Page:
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Notes From The Bhagavatam 3

by Hasti Gopala dasa

Notes From The Bhagvatam

Page 655 Canto One Part Two Ch. 12 Text 33.


"Mahārāja Marutta: one of the great emperors of the world. He reigned over the world long before the reign of Mahārāja Yudhiṣṭhira. He was the son of Mahārāja Avikṣit and was a great devotee of the son of the sun-god, known as Yamarāja. His brother Samvarta was a rival priest of the great Bṛhaspati, the learned priest of the demigods. He conducted one sacrifice called Saṅkāra-yajña by which the Lord was so satisfied that He was pleased to hand over to him the charge of a mountain peak of gold. This peak of gold is somewhere in the Himalaya Mountains, and modern adventurers may try to find it there."

Page 658

"Let any man of any place or community, caste or creed be engaged in any sort of occupational duty, but he must agree to perform sacrifices as it is recommended in the scriptures for the particular place, time and person. In the Vedic literatures it is recommended that in Kali-yuga people engage in glorifying the Lord by chanting the holy name of Kṛṣṇa (kīrtanād eva kṛṣṇasya mukta-saṅgaḥ paraṁ vrajet) without offense. By doing so one can be freed from all sins and thus can attain the highest perfection of life by returning home, back to Godhead. We have already discussed this more than once in this great literature in different places, especially in the introductory portion by sketching the life of Lord Śrī Caitanya Mahāprabhu, and still we are repeating the same with a view to bring about peace and prosperity in society."

Page 3 First Canto Part Three.

"Like Vidura, an inquisitive conditioned soul must approach a bona fide spiritual master like Maitreya and by intelligent inquiries must try to know everything about karma (fruitive activities), jñāna (philosophical research for the Supreme Truth) and yoga (the linking process of spiritual realization). One who is not seriously inclined to put questions before a spiritual master need not accommodate a show-bottle spiritual master, nor should a person who may be a spiritual master for others pose to be so if he is unable to engage his disciple ultimately in the transcendental loving service of Lord Śrī Kṛṣṇa. Vidura was successful in approaching such a spiritual master like Maitreya, and he got the ultimate goal of life: bhakti unto Govinda. Thus there was nothing to be known further about spiritual progress."

Page 16

"The pure devotees hear from the authorities and chant, sing and write of the glories of the Lord. Mahāmuni Vyāsadeva heard from Nārada, and then he chanted in writing; Śukadeva Gosvāmī studied from his father, and he described it to Parīkṣit; that is the way of Śrīmad-Bhāgavatam. So by their actions the pure devotees of the Lord can render any place into a place of pilgrimage, and the holy places are worth the name only on their account. Such pure devotees are able to rectify the polluted atmosphere of any place, and what to speak of a holy place rendered unholy by the questionable actions of interested persons who try to adopt a professional life at the cost of the reputation of a holy place."

Page 54

"Ordinarily one cannot change the course of one’s due happiness and distress by plan. Everyone has to accept them as they come under the subtle arrangement of kāla, or invincible time. There is no use trying to counteract them. The best thing is, therefore, that one should endeavor to achieve salvation, and this prerogative is given only to man because of his developed condition of mental activities and intelligence."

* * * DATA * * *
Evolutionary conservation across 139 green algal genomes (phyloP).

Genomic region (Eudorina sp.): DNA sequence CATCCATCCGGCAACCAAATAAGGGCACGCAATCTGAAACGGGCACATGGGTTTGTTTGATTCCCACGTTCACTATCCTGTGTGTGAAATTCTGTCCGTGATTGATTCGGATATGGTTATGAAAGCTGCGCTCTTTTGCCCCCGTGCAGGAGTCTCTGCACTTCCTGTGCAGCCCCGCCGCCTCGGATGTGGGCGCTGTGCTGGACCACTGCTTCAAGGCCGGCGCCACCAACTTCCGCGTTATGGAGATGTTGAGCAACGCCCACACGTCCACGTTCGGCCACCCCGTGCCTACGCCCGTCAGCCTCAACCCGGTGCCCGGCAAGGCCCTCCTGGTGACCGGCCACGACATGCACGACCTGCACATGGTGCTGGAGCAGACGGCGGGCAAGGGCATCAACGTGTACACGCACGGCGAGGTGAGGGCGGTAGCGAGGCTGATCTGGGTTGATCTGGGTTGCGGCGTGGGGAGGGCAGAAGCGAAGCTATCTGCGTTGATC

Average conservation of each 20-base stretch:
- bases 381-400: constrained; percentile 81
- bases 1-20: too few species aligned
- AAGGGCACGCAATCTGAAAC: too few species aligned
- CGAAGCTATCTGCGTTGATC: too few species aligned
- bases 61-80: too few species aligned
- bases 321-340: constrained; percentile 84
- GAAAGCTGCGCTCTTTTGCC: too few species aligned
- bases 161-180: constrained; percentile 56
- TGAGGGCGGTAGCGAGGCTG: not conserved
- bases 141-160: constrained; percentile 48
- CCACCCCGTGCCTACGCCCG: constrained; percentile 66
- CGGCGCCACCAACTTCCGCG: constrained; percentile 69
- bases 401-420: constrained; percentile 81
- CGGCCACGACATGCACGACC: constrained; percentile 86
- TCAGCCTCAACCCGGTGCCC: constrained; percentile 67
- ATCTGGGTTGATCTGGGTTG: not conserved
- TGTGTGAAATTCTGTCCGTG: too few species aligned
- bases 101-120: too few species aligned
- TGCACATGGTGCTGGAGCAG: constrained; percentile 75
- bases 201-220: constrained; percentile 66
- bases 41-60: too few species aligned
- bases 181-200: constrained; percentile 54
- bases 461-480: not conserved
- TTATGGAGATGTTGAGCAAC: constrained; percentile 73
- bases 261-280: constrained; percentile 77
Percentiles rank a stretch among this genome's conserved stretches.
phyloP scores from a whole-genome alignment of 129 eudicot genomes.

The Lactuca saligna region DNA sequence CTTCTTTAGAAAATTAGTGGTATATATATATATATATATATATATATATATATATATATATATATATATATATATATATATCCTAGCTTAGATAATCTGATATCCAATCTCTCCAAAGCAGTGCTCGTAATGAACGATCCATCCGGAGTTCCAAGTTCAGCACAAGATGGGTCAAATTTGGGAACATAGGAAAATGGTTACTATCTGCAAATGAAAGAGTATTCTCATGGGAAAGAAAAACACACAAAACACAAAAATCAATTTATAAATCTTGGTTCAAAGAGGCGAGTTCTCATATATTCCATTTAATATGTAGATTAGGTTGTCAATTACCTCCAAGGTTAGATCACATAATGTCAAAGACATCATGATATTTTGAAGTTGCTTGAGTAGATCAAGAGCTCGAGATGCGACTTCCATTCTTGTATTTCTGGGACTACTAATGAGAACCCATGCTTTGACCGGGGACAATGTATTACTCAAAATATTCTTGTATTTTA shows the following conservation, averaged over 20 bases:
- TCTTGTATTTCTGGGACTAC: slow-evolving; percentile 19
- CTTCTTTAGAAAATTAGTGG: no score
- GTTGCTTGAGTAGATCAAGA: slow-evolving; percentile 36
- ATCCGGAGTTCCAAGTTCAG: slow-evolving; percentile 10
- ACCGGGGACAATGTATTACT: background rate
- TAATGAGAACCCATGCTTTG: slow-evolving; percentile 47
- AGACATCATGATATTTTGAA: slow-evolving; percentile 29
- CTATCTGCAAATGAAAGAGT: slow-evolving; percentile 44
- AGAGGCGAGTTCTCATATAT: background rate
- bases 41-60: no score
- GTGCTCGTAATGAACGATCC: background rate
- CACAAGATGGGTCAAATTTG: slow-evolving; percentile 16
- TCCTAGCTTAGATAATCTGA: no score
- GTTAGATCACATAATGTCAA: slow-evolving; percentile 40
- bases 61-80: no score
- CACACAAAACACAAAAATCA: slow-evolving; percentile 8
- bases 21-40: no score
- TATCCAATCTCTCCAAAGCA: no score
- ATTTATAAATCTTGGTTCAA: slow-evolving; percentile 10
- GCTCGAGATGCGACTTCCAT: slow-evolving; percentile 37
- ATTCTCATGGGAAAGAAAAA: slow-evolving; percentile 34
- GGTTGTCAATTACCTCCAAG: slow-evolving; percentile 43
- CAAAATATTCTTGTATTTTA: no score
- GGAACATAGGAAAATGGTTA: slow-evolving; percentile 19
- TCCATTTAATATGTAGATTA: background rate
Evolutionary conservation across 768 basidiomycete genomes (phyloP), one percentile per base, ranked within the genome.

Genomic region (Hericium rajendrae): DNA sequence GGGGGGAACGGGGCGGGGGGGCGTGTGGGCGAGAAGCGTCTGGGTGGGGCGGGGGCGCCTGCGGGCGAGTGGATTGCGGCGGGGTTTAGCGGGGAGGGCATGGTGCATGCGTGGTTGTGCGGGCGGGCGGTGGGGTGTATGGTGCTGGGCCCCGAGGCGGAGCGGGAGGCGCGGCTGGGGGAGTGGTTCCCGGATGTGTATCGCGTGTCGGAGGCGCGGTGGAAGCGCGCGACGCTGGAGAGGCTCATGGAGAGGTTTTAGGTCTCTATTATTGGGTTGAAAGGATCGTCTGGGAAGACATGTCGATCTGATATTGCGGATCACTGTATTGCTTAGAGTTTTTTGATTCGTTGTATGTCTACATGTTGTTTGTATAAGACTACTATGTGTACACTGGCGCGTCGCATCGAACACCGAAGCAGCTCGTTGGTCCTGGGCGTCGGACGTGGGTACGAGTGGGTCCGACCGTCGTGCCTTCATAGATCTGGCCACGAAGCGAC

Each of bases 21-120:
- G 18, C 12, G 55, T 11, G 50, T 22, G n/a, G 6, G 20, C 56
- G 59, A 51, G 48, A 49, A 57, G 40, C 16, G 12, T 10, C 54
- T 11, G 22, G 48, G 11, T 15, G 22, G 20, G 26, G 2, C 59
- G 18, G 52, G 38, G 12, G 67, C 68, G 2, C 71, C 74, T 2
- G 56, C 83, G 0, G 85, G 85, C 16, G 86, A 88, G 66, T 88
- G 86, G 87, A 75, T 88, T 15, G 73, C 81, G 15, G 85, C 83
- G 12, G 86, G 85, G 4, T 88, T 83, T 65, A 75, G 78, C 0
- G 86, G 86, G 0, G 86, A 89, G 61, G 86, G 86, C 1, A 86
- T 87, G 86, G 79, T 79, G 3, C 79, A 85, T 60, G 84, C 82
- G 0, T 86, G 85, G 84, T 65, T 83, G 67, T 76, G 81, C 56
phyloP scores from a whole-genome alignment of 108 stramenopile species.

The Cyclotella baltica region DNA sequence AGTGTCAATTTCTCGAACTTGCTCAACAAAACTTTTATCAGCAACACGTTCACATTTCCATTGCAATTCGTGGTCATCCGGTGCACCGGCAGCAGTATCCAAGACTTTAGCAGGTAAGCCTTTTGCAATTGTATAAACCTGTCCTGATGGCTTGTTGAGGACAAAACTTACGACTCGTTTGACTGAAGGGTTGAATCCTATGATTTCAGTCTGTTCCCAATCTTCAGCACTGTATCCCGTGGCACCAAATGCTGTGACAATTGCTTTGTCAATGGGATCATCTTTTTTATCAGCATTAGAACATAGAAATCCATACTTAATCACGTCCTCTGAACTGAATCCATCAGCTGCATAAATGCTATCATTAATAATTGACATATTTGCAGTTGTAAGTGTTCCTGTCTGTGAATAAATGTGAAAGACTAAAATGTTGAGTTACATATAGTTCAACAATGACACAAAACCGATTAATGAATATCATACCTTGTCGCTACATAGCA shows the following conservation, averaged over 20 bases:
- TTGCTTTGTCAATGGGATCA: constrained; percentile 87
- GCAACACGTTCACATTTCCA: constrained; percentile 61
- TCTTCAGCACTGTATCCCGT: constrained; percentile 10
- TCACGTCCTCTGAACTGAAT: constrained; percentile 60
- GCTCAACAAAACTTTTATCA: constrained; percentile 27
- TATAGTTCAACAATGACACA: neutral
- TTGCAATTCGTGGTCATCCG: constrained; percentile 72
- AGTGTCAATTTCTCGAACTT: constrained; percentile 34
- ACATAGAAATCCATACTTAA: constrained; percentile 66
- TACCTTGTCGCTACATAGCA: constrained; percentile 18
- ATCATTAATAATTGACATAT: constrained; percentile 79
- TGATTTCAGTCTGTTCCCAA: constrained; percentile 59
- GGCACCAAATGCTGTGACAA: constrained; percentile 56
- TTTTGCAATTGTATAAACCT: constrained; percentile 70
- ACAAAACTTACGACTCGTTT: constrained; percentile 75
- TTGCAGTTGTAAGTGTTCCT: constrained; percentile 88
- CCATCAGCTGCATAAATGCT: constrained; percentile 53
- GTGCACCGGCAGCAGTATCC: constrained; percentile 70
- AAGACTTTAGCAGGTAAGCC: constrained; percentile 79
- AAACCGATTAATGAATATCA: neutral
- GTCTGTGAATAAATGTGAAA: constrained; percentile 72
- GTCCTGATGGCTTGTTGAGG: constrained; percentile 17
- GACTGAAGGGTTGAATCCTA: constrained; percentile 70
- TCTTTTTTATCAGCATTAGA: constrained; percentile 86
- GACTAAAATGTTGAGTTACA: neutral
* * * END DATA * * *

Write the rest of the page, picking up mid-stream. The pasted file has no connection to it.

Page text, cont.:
Page 58

"It is assured in the Bhagavad-gītā (9.30–31) that the Lord saves a pure devotee who has surrendered unto Him without reservation from all sorts of reactions of sins, and there is no doubt about this. There are hundreds of examples of reactions changed by the Lord in the history of the world. If the Lord is able to change the reactions of one’s past deeds, then certainly He is not Himself bound by any action or reaction of His own deeds. He is perfect and transcendental to all laws. "

Page 61

"The world’s movements for freedom through political, economic, social, and cultural propaganda can do no benefit to anyone, for they are controlled by superior power. A conditioned living being is under the full control of material nature, represented by eternal time and activities under the dictation of different modes of nature. There are three material modes of nature, namely goodness, passion and ignorance. Unless one is situated in the mode of goodness, one cannot see things as they are."

Page 66 to Page 67

"The predominance of asuras in the world is occasionally rectified by the Lord when He eliminates them from the world and establishes a rule of devatās like the Pāṇḍavas. His designation as kāla in disguise is significant. He is not at all dangerous, but He is the transcendental form of eternity, knowledge and bliss. For the devotees His factual form is disclosed, and for the nondevotees He appears like kāla-rūpa, which is causal form. This causal form of the Lord is not at all pleasing to the asuras, and therefore they think of the Lord as formless in order to feel secure that they will not be vanquished by the Lord. "

Page 88

"If one could achieve success without the sanction of the Lord then no medical practitioner would fail to cure a patient. Despite the most advanced treatment of a suffering patient by the most up-to-date medical practitioner, there is death, and even in the most hopeless case, without medical treatment, a patient is cured astonishingly. Therefore the conclusion is that God’s sanction is the immediate cause for all happenings, good or bad. Any successful man should feel grateful to the Lord for all he has achieved."


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